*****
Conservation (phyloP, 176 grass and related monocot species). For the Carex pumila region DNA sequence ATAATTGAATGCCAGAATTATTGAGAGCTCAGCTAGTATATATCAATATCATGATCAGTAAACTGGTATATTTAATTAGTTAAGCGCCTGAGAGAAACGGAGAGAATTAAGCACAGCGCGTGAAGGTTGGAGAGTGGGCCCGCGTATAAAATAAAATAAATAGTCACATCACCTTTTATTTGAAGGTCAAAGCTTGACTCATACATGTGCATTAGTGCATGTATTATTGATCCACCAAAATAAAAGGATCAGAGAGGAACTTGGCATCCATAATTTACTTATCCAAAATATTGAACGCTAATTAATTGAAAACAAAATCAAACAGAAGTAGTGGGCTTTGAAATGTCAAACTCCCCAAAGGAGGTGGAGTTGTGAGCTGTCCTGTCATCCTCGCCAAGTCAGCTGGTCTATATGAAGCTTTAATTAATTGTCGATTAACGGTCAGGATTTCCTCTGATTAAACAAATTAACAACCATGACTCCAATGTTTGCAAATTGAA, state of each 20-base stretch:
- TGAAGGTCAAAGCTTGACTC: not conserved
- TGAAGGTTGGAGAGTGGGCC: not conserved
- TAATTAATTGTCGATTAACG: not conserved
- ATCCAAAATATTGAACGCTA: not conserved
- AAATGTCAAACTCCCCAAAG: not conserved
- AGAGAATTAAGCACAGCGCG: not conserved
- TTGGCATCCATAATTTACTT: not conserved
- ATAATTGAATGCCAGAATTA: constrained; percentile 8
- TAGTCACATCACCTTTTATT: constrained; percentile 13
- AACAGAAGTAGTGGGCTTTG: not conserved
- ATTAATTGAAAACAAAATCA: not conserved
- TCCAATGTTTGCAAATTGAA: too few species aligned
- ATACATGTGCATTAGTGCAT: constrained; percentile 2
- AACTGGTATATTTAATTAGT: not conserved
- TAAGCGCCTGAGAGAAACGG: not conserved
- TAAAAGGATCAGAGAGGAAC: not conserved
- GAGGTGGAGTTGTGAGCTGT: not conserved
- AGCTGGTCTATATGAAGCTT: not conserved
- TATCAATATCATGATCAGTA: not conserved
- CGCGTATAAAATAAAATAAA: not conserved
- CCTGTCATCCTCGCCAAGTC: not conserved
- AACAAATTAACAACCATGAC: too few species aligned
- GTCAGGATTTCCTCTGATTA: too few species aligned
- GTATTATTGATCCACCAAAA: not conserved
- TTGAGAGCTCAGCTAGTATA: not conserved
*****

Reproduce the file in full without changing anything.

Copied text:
Conservation (phyloP, 176 grass and related monocot species). For the Carex pumila region DNA sequence ATAATTGAATGCCAGAATTATTGAGAGCTCAGCTAGTATATATCAATATCATGATCAGTAAACTGGTATATTTAATTAGTTAAGCGCCTGAGAGAAACGGAGAGAATTAAGCACAGCGCGTGAAGGTTGGAGAGTGGGCCCGCGTATAAAATAAAATAAATAGTCACATCACCTTTTATTTGAAGGTCAAAGCTTGACTCATACATGTGCATTAGTGCATGTATTATTGATCCACCAAAATAAAAGGATCAGAGAGGAACTTGGCATCCATAATTTACTTATCCAAAATATTGAACGCTAATTAATTGAAAACAAAATCAAACAGAAGTAGTGGGCTTTGAAATGTCAAACTCCCCAAAGGAGGTGGAGTTGTGAGCTGTCCTGTCATCCTCGCCAAGTCAGCTGGTCTATATGAAGCTTTAATTAATTGTCGATTAACGGTCAGGATTTCCTCTGATTAAACAAATTAACAACCATGACTCCAATGTTTGCAAATTGAA, state of each 20-base stretch:
- TGAAGGTCAAAGCTTGACTC: not conserved
- TGAAGGTTGGAGAGTGGGCC: not conserved
- TAATTAATTGTCGATTAACG: not conserved
- ATCCAAAATATTGAACGCTA: not conserved
- AAATGTCAAACTCCCCAAAG: not conserved
- AGAGAATTAAGCACAGCGCG: not conserved
- TTGGCATCCATAATTTACTT: not conserved
- ATAATTGAATGCCAGAATTA: constrained; percentile 8
- TAGTCACATCACCTTTTATT: constrained; percentile 13
- AACAGAAGTAGTGGGCTTTG: not conserved
- ATTAATTGAAAACAAAATCA: not conserved
- TCCAATGTTTGCAAATTGAA: too few species aligned
- ATACATGTGCATTAGTGCAT: constrained; percentile 2
- AACTGGTATATTTAATTAGT: not conserved
- TAAGCGCCTGAGAGAAACGG: not conserved
- TAAAAGGATCAGAGAGGAAC: not conserved
- GAGGTGGAGTTGTGAGCTGT: not conserved
- AGCTGGTCTATATGAAGCTT: not conserved
- TATCAATATCATGATCAGTA: not conserved
- CGCGTATAAAATAAAATAAA: not conserved
- CCTGTCATCCTCGCCAAGTC: not conserved
- AACAAATTAACAACCATGAC: too few species aligned
- GTCAGGATTTCCTCTGATTA: too few species aligned
- GTATTATTGATCCACCAAAA: not conserved
- TTGAGAGCTCAGCTAGTATA: not conserved